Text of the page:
Welcome back to another week of the Android Police Podcast. To catch us live on Hangouts On Air every Thursday at 5:30PM PST (subject to change as per the calendar widget below), just head over to androidpolice.com/podcast. For the unedited video show, click here (warning: this video is uncut). As always, we'll take your questions at 530-HELLO-AP and also at our email address: podcast at androidpolice dot com.
It's alright if you've already forgotten about Project Soli - with all of the crazy futuristic stuff that the Google Advanced Technology and Projects (ATAP) team works on, it's easy to get confused. Essentially, Soli is a system that adapts radar-style techniques into tiny hardware in order to enable the tracking of hands and fingers (or anything else, really) which in turn allows software to recognize hand gestures with precision and accuracy that beats anything on the consumer market today. It's pretty cool - watch this video from last year's Google I/O for a crash course.
Fans of the burgeoning art of 360-degree short-form storytelling have probably been enamored by Google's Spotlight Stories, a series of videos designed to highlight the narrative potential of the VR format. The latest one is Pearl, a sort of extended animated music video about a man, his daughter, and the beat-up hatchback car that they share over about 20 years. The short is directed by Patrick Osbourne, and the original song "No Wrong Way Home" was written by Alexis Harte and JJ Weisler and performed by Nicki Bluhm and Kelley Stoltz.
Confession: as a web writer who has to constantly research new stories, keep an eye on social networks, stay in contact with my coworkers, and see if that jerk on eBay has outbid me for the LEGO T-rex from the Dino Defense HQ set, I often have dozens and dozens of Chrome tabs open on my desktop by the end of the day. That sort of wanton disregard for computer memory doesn't really translate over to mobile, where the single screen limits multitasking to a certain degree. But Google is going to enable my bad habits on Android phones and tablets soon: in the third developer preview of Android N, users can open Chrome windows side by side.
Mobile payments are often viewed as a replacement for cash and cards. Why carry layers of bills and plastic in your wallet when you can simply make purchases with your phone? But without universal acceptance, the reality is that there are places where swiping your phone isn't an option. Sometimes even a card won't do. You need cash. And what do you need to get cash from the ATM? A card. Great.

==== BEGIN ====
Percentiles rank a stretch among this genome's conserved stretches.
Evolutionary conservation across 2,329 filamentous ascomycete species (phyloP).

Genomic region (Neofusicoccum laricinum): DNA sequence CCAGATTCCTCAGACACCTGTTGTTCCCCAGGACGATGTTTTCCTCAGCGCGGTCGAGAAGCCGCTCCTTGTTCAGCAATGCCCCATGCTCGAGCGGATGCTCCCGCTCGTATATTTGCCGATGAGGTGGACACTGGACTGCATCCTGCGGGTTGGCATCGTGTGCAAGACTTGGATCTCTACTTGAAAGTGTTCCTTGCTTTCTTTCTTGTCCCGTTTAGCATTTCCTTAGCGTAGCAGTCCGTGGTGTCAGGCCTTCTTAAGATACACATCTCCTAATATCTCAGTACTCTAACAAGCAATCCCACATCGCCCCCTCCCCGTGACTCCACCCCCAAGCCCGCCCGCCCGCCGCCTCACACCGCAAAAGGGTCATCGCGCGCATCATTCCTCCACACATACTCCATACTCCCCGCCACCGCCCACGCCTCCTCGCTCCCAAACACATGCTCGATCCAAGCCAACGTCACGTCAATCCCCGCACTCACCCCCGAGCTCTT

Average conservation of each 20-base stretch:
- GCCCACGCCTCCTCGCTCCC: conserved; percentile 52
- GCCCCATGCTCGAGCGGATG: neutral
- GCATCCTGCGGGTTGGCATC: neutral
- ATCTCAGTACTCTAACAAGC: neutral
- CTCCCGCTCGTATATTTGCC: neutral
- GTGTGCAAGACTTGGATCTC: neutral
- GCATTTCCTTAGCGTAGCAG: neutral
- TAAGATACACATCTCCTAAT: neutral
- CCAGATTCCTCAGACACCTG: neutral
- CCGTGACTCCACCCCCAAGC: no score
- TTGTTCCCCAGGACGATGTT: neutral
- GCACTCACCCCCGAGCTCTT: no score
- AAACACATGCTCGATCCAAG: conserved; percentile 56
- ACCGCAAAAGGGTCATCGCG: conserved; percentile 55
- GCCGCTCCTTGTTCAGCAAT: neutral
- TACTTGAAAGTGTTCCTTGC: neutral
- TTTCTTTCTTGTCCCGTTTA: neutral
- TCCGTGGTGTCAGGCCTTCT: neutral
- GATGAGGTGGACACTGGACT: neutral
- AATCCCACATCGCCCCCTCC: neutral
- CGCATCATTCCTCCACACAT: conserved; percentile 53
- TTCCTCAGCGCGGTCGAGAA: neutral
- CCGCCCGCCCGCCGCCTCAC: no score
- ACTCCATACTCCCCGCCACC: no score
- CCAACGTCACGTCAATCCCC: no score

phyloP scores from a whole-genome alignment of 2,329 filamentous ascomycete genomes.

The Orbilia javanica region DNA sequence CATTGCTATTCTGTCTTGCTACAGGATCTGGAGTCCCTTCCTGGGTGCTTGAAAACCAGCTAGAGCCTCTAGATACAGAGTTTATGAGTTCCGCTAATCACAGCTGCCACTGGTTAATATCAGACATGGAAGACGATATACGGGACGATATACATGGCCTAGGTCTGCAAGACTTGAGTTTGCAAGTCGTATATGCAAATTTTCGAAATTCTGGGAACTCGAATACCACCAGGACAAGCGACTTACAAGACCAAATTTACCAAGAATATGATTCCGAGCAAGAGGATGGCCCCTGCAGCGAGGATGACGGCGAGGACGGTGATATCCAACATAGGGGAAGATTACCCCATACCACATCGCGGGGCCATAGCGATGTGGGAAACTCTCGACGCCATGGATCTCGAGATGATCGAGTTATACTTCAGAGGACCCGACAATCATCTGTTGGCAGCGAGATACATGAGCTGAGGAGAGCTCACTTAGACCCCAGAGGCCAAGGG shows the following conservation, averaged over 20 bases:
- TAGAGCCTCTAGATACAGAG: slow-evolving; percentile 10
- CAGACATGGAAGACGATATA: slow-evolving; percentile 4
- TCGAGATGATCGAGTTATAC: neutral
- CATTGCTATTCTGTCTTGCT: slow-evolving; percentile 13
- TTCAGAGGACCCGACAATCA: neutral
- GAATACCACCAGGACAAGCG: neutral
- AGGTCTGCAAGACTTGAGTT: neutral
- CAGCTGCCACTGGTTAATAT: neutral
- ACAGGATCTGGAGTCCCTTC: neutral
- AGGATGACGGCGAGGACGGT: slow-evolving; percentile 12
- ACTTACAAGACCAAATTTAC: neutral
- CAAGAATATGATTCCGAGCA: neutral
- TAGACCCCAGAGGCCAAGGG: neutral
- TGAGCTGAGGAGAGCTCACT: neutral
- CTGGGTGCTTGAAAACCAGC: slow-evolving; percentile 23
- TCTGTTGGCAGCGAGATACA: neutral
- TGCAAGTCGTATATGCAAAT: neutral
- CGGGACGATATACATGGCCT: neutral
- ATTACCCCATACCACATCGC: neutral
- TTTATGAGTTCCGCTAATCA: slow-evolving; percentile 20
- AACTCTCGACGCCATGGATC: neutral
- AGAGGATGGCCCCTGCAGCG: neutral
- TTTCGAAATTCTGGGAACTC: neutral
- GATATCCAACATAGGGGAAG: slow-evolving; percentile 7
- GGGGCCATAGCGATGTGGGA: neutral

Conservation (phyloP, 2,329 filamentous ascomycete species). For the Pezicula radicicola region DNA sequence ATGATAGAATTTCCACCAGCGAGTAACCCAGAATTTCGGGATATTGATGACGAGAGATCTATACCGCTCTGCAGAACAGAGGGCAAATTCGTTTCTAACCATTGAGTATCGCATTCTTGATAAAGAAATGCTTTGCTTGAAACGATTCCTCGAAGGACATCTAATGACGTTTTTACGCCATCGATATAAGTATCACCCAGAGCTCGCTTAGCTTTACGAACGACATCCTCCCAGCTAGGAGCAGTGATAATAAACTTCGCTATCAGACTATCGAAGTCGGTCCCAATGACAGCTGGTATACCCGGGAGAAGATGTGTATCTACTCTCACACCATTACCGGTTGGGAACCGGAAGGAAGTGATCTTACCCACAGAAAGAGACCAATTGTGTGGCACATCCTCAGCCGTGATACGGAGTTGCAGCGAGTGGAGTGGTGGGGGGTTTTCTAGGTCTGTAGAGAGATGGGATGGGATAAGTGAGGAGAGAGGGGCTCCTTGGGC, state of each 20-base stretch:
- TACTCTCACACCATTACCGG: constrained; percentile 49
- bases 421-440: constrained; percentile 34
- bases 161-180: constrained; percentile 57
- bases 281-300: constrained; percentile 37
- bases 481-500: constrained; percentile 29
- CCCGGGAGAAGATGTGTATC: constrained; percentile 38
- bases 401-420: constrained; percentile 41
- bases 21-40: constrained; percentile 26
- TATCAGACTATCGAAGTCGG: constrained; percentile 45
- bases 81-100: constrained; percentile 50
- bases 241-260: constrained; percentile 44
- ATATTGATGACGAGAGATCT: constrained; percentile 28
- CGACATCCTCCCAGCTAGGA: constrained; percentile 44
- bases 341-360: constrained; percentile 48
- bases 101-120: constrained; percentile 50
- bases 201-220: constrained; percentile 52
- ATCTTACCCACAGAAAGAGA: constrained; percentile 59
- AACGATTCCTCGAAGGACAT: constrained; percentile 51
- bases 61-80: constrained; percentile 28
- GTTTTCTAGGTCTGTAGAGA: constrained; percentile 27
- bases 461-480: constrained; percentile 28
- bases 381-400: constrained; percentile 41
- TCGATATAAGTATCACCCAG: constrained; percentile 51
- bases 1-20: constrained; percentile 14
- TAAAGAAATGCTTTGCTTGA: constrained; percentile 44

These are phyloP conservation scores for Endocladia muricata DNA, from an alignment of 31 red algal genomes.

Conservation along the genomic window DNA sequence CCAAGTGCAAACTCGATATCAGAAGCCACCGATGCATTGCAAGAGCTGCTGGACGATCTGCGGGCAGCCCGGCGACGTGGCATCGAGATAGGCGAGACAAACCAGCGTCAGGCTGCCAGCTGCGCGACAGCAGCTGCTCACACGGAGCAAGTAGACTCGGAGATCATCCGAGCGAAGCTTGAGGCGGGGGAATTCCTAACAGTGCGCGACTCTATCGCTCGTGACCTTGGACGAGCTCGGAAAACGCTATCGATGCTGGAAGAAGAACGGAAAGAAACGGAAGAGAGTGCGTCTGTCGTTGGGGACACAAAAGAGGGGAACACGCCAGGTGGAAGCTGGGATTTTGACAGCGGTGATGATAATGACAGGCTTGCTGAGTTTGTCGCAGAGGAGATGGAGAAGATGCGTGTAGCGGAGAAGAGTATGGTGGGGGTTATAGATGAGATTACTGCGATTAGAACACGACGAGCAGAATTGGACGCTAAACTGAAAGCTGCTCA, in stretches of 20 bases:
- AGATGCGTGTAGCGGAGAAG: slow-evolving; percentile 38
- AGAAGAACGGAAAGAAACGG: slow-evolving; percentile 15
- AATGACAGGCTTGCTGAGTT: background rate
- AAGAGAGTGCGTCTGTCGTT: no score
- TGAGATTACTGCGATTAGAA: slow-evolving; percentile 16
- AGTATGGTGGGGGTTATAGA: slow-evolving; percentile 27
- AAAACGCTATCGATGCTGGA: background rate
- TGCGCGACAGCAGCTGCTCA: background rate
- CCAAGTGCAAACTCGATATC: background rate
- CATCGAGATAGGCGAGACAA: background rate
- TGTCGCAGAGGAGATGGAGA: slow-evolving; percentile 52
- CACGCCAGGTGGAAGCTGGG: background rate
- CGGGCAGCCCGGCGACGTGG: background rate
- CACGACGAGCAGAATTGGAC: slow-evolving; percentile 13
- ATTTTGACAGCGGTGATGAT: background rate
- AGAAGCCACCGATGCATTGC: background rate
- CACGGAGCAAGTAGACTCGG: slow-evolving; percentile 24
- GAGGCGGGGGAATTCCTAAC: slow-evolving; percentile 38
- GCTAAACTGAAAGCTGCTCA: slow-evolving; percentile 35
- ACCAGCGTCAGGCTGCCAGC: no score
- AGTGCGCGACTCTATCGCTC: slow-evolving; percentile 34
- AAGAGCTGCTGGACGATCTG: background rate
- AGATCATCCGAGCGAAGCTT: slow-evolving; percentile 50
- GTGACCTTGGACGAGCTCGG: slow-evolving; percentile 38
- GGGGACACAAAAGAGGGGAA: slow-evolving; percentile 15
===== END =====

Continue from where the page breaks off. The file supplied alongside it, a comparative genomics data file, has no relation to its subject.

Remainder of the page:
For Bank of America customers, that situation is about to change.
In addition to making phones, TVs, and refrigerators, Samsung builds some pretty decent audio devices. David reviewed the bulk of the Level series (Samsung's name for their audio line) and came away pretty impressed with their build quality and sound performance.
One of the members of the Level family, the Samsung Level Box Mini, is part of a special BOGO promotion today on Samsung's own website. It's simple, buy one Level Box Mini for $80, get another free. Admittedly, the price is higher on Samsung's site than on Amazon (where it is $50), but with the BOGO promotion the speakers come out to $40 a pop.
Android Auto is quite possibly shaping up to be the dark horse in Google's larger Android family. At I/O 2016, Google announced more new Android Auto features than it ever has before, including the much-demanded wireless mode which will finally see Android Auto freed from the tether of a USB cable (if that's something you're into).
The real story from an adoption perspective, though, wasn't really Wi-Fi mode, the standalone phone app, or Waze integration: it was a silly little tire pressure notification in a Honda Civic.
You see, to date, Android Auto's interface has had five tabs - telephony, navigation, media, home, and the mysterious "OEM" tab, which has an icon that looks like a vehicle gauge.
There are many opinions about wearable technology, but most criticisms focus on the awkwardness – or just plain unattractiveness – of many products that have come thus far. One of the more interesting presentations from I/O 2015 came during the ATAP session, in which Project Jacquard was introduced. This is a touch-sensitive fabric that can be woven into regular clothing and used a bit like a trackpad. This technology is being put to real use, and in a partnership with Levi Strauss, the first product using Jacquard will be launching next Spring.
Levi's is calling it the Commuter Trucker Jacket, a denim jacket with Jacquard woven into the left sleeve.
Project Ara was supposed to go into public testing last year, but that didn't happen. Google has been quiet about the state of its modular smartphone since then, but now there's a new demo video. It shows off some weird modules, but what about a release date? Well, there's nothing for regular people, but a developer edition will be available this fall.